• Transportation – We already have driverless transport with trains and Google is already showing us a glimpse of this future with their driverless car. But these new forms of transport require the development of new business models. For example, all that time we used to spend actually driving our cars will give rise to a new cognitive surplus – wonder what we’ll do with it? Play games, create art? Another example of new things that driverless vehicles will give rise to is smart intersections, because those new driverless cars will require smarter intersections that we currently deploy. The internet of things will make autonomous transport possible.
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Change or die – business, competition, and the new world

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changing business competition landscapeWith the changing business world it is a good idea to think about habitual business practices to ensure that we are not doing things that made sense for the past and which do not make sense now.

Insanity: doing the same thing over and over again and expecting different results.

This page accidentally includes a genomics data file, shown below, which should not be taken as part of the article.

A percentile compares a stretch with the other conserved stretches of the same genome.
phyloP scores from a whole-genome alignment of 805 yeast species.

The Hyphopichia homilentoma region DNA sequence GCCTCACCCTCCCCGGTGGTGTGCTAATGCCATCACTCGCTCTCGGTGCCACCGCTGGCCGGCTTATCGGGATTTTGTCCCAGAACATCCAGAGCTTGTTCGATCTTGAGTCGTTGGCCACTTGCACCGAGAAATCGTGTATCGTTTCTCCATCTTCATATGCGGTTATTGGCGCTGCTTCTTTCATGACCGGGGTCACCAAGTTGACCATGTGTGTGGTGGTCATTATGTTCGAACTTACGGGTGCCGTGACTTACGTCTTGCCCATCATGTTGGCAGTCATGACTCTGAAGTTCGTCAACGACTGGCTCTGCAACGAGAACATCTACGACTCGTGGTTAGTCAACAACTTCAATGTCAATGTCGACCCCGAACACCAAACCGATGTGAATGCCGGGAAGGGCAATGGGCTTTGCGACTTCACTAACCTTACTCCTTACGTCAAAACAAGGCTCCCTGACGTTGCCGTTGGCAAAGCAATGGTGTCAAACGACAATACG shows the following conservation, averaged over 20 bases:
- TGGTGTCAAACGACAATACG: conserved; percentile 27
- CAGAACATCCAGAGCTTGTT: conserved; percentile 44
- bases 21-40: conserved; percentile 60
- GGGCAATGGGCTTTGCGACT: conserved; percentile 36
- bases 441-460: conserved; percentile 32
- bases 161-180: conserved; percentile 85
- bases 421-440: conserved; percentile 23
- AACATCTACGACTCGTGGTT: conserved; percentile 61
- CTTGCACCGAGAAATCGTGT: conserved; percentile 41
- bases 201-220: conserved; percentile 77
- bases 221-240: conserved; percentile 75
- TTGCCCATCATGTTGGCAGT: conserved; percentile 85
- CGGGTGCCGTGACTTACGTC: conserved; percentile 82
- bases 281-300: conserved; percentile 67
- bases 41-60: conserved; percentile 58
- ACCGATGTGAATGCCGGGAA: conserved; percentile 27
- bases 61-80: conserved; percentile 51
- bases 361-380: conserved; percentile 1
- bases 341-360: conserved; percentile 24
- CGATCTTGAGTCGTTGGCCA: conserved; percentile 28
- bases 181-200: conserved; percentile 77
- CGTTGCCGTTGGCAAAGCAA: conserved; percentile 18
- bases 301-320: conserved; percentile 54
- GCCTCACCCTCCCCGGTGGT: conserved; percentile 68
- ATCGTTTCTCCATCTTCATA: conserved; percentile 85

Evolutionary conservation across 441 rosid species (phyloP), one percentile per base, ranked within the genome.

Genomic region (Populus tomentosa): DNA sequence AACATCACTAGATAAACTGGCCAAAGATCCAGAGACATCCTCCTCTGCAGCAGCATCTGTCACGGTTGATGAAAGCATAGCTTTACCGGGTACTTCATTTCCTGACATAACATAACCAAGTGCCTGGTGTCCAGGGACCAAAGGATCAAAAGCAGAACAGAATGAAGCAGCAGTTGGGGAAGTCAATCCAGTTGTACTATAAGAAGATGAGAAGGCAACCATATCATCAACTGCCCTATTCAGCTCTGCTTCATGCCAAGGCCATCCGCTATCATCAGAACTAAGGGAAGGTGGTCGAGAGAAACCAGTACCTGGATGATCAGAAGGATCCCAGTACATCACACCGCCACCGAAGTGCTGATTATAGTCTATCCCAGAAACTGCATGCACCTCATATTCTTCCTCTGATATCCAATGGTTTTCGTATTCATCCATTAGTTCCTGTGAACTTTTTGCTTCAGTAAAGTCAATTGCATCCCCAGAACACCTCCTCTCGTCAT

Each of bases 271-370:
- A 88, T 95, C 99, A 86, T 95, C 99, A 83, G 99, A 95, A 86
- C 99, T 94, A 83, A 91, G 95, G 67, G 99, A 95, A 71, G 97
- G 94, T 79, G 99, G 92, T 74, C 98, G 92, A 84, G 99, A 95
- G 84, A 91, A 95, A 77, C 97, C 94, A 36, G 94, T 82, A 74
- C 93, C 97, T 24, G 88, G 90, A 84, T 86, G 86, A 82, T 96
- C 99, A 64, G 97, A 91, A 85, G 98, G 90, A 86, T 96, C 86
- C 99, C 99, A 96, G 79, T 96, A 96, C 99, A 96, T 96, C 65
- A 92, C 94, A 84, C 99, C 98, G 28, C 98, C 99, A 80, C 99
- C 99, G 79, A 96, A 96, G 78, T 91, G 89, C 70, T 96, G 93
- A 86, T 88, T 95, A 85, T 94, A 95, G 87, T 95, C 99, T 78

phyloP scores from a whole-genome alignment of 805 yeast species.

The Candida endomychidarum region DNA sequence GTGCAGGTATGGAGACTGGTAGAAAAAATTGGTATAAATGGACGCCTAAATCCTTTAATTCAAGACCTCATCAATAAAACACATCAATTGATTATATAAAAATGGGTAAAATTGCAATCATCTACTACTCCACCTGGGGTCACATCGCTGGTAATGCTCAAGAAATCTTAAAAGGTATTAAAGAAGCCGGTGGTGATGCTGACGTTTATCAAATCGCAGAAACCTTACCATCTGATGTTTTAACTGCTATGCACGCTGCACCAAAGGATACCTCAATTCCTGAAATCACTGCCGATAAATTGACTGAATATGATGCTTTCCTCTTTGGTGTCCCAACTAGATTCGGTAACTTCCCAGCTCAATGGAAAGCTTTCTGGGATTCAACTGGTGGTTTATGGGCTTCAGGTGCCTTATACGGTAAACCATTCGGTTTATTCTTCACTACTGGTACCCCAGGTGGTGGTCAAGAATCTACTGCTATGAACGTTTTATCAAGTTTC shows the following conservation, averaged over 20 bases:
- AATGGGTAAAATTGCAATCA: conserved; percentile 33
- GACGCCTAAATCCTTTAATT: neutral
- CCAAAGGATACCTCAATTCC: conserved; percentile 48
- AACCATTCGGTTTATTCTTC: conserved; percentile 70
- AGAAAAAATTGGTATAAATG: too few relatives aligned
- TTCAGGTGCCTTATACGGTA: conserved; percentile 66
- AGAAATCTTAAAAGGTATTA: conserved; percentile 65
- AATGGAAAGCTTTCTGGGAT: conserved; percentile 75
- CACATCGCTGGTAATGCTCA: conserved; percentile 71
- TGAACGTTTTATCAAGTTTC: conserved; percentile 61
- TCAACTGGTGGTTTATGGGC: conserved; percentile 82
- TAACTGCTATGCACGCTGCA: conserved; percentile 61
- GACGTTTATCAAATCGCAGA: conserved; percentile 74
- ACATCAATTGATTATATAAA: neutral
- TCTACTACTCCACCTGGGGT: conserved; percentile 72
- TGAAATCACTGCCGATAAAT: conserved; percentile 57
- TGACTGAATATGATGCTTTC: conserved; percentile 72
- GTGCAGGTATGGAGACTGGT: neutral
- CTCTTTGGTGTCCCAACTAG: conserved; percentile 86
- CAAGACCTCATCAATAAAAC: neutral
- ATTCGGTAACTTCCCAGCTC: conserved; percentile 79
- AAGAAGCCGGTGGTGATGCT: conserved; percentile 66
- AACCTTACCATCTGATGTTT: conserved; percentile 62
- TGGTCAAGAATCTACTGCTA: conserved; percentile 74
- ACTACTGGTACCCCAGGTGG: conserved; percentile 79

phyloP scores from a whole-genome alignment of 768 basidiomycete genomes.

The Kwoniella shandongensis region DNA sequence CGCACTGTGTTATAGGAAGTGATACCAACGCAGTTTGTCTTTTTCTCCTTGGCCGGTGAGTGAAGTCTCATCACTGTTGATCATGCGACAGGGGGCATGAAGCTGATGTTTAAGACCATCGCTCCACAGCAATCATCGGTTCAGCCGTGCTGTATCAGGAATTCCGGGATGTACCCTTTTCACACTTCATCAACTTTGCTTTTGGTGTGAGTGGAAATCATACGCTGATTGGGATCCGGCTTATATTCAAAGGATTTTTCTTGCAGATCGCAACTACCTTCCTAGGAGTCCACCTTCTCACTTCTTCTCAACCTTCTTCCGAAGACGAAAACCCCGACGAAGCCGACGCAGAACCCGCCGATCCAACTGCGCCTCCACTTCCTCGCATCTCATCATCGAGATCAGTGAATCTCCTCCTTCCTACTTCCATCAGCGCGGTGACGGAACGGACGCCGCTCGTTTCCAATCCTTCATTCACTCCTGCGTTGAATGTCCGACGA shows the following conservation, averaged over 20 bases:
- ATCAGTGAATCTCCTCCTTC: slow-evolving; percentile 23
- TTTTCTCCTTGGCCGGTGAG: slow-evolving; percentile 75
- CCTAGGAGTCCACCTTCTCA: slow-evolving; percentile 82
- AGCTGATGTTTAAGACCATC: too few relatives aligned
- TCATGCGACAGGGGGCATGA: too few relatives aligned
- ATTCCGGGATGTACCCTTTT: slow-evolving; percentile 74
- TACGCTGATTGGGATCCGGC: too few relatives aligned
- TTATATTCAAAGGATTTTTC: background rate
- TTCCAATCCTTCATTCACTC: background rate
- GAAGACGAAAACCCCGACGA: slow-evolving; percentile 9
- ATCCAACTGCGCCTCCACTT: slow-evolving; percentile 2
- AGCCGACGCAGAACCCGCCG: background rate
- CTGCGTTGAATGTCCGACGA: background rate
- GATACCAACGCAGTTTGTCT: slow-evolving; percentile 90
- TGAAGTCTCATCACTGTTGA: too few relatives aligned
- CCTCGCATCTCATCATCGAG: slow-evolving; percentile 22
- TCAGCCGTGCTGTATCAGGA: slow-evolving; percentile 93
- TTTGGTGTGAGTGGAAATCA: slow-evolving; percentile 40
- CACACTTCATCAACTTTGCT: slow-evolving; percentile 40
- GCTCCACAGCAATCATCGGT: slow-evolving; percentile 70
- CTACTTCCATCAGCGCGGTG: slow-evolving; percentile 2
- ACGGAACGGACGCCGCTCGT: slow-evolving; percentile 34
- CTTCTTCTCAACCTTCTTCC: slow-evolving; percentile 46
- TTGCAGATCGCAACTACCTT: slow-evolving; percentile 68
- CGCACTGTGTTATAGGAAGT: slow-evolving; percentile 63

— attributed to Albert Einstein

We all want to improve business results, driving KPIs higher and higher. Is this really a sustainable approach? How can we increase productivity and innovation by re-using the same practices we’ve always used?

Changing social and technology landscape

The changing social and technology landscape means that some traditional ways of approaching business might no longer be fit for purpose. Many of business practices are inherited from a world where communication was not instantaneous and where information asymmetries abounded. Now there is vast computing power in the hands of ordinary people and they are rapidly overcoming the information asymmetries that gave businesses an advantage over customers.